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  • Writer's pictureManos Tsakiris

Conference on Social Media Communication and Right-Wing Populisms in Latin America and Beyond

We are pleased to participate in this Conference organized by the Centre for Latin American and Caribbean Studies, in collaboration with the Digital Humanities Research Hub and the Institute of Language, Literature and Anthropology at the Spanish National Research Council (CSIC).

Conference: 10-11 December 2024 (in person and online)

CfP deadline: 31 July 2024

Jair Bolsonaro in Brazil, Nayib Bukele in El Salvador and Javier Milei in Argentina are just a few paradigmatic cases which represent, to different degrees, the rise of populism, the advances of right-wing radicalism and the resurgence of extreme nationalism in Latin America in the last decade.

We use the term "right-wing populism" to refer, as some Latin Americanists have done, to the ideological conservative elements and national-populist influences, namely the construction of political antagonisms, alongside the explicit praise and support of local capitalist systems. The cohesive element at the regional level is the post-colonial historical situation: Latin America's colonial roots engendered a profoundly hierarchical society whose dominant classes have felt threatened by a series of recent rights advances on the part of minoritised groups, responding in reactionary terms. It is also common for these leaders to advocate for greater military investment, as well as speak nostalgically of the patriarchal order and hardline security approaches that authoritarian regimes enacted in the past.

However, beyond these sociological aspects, the emergence of right-wing populist leaders as representatives of a mass phenomenon calls for in-depth studies of new forms of communication. How can a political project that defends the interests of a privileged few, namely white men, become a phenomenon that is radically defended by large sectors of the population? How does the study of the social media communication that is used by right-wing populisms inform us about broad processes of socio-political polarisation?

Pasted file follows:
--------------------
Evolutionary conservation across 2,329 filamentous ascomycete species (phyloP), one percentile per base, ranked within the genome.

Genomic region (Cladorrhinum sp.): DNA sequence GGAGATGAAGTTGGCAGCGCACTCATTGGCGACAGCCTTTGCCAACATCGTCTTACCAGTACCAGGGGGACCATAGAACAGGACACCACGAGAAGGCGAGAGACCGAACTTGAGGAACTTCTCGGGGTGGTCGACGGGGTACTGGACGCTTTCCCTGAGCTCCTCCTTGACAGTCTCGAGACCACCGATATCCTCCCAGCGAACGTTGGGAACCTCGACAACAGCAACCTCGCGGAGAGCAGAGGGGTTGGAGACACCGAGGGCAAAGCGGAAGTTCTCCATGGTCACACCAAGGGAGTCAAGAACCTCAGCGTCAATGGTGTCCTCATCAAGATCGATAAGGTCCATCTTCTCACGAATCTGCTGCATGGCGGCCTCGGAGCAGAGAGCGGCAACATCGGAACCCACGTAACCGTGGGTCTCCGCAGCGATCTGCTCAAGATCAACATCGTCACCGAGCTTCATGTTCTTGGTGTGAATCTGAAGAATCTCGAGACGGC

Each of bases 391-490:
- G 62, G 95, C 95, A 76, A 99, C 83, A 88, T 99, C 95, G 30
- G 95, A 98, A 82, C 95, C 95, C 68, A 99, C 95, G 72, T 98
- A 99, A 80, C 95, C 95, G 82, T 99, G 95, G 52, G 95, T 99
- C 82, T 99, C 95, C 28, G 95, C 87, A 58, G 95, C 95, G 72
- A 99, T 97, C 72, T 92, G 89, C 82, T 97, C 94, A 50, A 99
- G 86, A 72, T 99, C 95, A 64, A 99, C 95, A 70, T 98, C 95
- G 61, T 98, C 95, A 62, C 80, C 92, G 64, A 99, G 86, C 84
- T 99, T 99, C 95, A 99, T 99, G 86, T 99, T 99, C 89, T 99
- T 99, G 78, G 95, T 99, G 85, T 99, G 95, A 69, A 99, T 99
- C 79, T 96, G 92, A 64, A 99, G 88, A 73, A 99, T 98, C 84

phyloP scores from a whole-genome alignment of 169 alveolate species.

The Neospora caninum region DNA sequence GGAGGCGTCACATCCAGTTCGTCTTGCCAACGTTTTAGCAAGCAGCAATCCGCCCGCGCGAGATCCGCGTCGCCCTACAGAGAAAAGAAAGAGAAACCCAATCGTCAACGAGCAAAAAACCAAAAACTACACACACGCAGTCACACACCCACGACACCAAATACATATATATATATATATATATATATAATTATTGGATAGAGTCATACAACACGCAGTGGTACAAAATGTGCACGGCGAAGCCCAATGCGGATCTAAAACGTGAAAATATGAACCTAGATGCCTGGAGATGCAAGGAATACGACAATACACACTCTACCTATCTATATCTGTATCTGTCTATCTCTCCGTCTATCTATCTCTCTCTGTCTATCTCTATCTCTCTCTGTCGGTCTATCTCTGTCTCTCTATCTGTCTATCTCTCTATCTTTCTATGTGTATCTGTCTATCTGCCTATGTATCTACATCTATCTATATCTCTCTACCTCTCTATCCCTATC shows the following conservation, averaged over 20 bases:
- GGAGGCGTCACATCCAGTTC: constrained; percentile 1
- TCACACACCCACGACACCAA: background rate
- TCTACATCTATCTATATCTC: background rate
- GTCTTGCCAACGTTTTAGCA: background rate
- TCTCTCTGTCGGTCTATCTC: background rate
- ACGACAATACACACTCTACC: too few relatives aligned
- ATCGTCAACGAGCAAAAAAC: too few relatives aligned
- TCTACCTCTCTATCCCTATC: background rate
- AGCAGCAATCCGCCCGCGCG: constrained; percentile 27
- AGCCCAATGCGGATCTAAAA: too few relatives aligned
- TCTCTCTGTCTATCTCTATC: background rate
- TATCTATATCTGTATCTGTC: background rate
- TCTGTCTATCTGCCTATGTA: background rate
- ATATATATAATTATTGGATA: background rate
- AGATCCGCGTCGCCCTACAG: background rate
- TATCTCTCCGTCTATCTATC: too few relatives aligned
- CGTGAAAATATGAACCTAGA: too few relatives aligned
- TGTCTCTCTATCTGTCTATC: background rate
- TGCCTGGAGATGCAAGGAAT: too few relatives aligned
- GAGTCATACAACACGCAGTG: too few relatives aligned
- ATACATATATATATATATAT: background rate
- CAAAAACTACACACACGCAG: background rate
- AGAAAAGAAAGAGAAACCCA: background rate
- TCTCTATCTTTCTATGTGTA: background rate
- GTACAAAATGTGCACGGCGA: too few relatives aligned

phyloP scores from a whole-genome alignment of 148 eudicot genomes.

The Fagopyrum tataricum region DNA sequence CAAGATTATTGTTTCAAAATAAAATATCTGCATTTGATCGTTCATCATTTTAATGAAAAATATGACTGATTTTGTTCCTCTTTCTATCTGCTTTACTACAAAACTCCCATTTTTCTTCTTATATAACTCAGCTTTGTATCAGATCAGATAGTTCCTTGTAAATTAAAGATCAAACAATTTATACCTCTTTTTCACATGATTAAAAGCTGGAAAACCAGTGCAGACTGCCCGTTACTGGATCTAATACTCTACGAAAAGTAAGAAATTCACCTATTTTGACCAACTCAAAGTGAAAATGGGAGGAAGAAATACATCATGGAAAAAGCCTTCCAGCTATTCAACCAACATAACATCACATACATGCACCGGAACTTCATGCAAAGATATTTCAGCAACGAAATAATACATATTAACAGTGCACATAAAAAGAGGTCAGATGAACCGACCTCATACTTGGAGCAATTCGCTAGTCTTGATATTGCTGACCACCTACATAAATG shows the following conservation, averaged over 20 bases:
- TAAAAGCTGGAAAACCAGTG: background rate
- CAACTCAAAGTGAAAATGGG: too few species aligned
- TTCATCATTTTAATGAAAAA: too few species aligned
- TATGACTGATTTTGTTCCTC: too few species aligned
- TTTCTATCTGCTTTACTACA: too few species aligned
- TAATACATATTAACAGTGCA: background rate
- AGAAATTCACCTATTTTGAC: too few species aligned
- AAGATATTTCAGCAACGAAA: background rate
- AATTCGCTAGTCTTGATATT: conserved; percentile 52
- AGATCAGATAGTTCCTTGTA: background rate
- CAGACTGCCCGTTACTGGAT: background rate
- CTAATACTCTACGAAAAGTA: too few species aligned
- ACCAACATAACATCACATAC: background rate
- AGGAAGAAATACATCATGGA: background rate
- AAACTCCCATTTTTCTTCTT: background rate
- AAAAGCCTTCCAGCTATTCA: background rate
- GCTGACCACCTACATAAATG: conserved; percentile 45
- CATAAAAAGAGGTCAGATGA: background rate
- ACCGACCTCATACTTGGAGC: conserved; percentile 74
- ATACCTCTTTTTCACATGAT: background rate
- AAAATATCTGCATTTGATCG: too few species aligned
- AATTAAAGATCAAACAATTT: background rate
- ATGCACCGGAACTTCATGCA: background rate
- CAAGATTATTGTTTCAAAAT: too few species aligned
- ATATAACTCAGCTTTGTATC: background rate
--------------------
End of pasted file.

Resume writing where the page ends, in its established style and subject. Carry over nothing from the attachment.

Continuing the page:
This conference will discuss how, through social media communication, Latin American right-wing populisms are configuring their own discourses, with regional particularities as well as global influences. This is a timely theme as Latin America’s right-wing populisms, which are under-researched compared to their Anglo-European equivalents, have expanded throughout the region and have built global connections. Over 2 days, the conference will place a particular focus on how social media communication exacerbates political polarisation, radicalisation, and violent political cultures through the study of the uses that political influencers and far-right populist sympathisers make of these media.

While focused on Latin America, we also invite scholars and practitioners who work on processes of radicalisation in other parts of the world to submit their papers in order to enable discussions about common and divergent elements as well as connections with other expressions of right-wing populisms.

Paper submissions may address, but are not limited to, the following themes:

-Analysis of communication strategies on social media by right-wing parties.

-Disinformation and fake news in right-wing populist social media campaigns.

-Meme culture and the use of codes such as humour and irony to build adherence and normalise certain forms of violence.

-The role of youth in digital mobilization for or against right-wing populisms

-The role of gender in the political communication of right-wing leaders and influencers.

-The role of AI and social media algorithms in facilitating political polarisation.

-Regulation and legal challenges in content management on social media in the political context.

-The challenges and ethics of social media research with/on right-wing populisms.

Abstracts of 250 words and a 100-word bio should be emailed to the conference organisers Gabriel Bayarri ( and Ainhoa Montoya ( by 31 July 2024. Proposals should also indicate whether the presentation will be in person or online. In order to minimize the climate impact of the conference, we encourage those based outside Europe to participate online.

This is a multilingual conference, and presentations will be accepted in Spanish, Portuguese, and English.

The conference is funded by the British Academy and will be hosted by the Centre for Latin American and Caribbean Studies, in collaboration with the Digital Humanities Research Hub(Opens in new window), the Centre for the Politics of Feelings and the Institute of Language, Literature and Anthropology at the Spanish National Research Council (CSIC).



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